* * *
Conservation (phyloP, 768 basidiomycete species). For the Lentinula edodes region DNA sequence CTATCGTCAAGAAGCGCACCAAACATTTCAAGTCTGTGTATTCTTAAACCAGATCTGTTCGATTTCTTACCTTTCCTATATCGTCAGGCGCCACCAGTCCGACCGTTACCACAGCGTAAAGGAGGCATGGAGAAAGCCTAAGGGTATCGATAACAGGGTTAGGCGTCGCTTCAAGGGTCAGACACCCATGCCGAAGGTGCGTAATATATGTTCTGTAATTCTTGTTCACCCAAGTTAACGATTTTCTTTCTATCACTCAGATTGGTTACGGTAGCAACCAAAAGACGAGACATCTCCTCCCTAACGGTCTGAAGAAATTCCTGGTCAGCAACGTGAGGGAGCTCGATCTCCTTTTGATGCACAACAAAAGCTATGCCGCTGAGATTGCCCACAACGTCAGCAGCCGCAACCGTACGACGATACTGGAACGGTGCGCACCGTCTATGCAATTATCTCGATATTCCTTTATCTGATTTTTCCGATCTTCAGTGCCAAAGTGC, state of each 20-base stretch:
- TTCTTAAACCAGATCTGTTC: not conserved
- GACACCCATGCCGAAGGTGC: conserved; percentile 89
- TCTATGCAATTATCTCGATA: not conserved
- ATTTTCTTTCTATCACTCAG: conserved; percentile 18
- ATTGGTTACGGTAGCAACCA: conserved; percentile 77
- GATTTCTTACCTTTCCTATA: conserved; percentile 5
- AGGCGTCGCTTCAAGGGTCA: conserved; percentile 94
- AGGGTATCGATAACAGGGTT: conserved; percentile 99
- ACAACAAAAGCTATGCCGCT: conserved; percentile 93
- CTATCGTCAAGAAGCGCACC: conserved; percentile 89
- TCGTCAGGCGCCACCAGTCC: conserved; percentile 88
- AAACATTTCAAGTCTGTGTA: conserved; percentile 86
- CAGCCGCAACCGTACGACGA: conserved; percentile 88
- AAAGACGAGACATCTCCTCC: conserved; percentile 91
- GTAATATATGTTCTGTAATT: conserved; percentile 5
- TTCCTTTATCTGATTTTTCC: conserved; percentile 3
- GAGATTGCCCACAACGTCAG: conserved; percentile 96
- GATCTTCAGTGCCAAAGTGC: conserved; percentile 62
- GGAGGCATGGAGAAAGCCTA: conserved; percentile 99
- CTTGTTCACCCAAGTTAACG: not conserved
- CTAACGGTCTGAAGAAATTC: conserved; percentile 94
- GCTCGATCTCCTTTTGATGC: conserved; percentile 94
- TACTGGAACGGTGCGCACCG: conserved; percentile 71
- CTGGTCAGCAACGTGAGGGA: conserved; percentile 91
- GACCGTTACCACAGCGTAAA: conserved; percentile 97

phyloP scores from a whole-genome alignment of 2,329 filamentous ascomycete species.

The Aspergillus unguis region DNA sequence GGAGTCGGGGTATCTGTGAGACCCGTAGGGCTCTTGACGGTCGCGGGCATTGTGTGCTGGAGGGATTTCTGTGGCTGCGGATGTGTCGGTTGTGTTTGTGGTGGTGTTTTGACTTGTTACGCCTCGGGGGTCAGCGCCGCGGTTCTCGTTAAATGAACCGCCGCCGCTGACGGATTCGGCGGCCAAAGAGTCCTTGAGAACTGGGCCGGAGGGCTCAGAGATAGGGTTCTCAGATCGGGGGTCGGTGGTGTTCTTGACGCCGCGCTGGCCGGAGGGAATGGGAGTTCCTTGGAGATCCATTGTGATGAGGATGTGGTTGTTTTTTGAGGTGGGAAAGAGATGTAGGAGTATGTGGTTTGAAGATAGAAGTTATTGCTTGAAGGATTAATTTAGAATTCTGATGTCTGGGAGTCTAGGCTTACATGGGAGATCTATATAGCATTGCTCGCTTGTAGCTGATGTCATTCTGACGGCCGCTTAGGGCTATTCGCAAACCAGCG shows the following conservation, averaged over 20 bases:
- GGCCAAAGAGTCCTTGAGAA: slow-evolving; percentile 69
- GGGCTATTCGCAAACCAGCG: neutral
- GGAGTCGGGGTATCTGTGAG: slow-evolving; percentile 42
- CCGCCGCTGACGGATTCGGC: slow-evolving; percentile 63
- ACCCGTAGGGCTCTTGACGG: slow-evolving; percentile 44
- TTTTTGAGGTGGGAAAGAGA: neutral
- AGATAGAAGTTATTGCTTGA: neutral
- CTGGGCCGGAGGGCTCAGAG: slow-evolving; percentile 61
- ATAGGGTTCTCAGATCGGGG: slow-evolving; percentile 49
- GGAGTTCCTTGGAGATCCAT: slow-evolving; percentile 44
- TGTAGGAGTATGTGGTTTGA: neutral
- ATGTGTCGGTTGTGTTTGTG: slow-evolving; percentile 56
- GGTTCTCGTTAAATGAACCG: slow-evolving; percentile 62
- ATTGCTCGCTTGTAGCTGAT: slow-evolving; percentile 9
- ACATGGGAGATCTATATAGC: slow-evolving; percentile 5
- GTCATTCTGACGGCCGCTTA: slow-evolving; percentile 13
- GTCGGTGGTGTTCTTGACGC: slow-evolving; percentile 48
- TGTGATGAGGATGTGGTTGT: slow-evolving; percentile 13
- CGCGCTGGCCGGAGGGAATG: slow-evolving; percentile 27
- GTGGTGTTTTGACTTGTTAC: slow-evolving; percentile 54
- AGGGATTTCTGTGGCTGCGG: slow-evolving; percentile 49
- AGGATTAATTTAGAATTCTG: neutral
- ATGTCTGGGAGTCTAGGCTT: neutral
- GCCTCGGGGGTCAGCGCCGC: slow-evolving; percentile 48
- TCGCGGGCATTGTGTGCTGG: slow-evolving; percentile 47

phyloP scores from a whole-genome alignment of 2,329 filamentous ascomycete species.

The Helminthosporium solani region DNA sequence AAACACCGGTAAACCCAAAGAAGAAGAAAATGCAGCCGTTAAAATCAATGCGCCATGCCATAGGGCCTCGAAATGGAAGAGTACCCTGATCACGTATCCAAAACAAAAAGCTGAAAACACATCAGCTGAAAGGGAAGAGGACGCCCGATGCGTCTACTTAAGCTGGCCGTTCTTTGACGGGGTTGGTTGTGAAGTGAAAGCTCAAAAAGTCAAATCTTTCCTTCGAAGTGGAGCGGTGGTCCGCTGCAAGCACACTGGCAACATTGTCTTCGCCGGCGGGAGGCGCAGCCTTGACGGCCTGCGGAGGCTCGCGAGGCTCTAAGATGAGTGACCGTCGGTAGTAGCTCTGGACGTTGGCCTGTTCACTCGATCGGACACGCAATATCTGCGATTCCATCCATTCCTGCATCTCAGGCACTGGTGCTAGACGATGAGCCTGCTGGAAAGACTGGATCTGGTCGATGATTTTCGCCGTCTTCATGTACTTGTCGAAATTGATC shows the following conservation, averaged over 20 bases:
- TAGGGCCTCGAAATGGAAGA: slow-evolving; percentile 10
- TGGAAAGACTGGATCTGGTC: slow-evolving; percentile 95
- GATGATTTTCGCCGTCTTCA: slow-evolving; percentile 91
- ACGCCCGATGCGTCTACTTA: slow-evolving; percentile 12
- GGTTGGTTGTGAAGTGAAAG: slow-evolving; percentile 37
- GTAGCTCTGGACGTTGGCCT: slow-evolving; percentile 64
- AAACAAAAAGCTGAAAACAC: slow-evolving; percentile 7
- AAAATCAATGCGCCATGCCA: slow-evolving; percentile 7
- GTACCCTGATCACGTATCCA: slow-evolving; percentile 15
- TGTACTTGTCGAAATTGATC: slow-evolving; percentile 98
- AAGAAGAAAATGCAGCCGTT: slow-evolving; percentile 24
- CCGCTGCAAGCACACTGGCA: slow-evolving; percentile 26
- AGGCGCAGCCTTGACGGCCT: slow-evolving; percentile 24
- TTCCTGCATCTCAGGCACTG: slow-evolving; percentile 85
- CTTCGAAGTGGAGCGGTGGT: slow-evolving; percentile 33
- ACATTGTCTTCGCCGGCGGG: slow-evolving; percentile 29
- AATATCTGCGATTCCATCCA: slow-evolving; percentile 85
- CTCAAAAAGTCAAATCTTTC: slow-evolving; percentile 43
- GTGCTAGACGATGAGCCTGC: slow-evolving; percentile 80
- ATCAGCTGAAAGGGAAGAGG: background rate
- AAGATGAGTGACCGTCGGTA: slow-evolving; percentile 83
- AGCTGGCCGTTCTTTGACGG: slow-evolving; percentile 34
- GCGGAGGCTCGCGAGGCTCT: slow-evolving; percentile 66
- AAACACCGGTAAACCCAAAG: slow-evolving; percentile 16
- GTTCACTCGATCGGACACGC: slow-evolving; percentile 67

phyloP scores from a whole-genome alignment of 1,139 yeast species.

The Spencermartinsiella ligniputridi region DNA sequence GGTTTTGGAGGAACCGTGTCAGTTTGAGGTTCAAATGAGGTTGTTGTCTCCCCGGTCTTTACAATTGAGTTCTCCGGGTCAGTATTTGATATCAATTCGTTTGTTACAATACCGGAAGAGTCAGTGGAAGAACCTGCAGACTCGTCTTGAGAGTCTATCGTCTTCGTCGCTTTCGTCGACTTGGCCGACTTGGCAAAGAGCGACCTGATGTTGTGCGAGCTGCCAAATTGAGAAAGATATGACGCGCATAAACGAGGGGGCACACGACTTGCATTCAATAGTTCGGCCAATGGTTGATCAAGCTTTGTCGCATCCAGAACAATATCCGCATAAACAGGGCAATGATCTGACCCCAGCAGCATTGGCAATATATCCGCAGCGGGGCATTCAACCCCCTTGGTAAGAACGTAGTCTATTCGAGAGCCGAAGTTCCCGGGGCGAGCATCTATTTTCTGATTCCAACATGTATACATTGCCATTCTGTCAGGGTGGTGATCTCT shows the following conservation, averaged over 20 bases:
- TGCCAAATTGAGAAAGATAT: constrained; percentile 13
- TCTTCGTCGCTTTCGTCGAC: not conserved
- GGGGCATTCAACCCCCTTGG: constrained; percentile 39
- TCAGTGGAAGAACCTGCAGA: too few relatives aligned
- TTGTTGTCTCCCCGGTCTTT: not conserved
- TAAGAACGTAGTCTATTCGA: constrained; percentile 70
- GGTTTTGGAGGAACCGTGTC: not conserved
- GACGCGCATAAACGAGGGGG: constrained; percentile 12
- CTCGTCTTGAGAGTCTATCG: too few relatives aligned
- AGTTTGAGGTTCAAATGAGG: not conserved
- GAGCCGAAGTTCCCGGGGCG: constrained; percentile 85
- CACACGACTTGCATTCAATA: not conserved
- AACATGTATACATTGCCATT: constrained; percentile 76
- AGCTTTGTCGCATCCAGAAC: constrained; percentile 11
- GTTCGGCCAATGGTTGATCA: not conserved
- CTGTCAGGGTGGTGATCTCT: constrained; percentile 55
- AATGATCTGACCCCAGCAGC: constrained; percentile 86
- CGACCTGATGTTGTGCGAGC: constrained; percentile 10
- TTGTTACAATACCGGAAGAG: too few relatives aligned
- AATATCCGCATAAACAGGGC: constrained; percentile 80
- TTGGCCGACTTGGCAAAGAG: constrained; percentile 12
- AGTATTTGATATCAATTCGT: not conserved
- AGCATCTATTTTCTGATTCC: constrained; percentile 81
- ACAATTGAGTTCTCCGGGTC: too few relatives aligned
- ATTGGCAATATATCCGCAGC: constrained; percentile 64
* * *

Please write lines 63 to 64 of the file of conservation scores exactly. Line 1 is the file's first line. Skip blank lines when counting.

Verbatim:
- AAAATCAATGCGCCATGCCA: slow-evolving; percentile 7
- GTACCCTGATCACGTATCCA: slow-evolving; percentile 15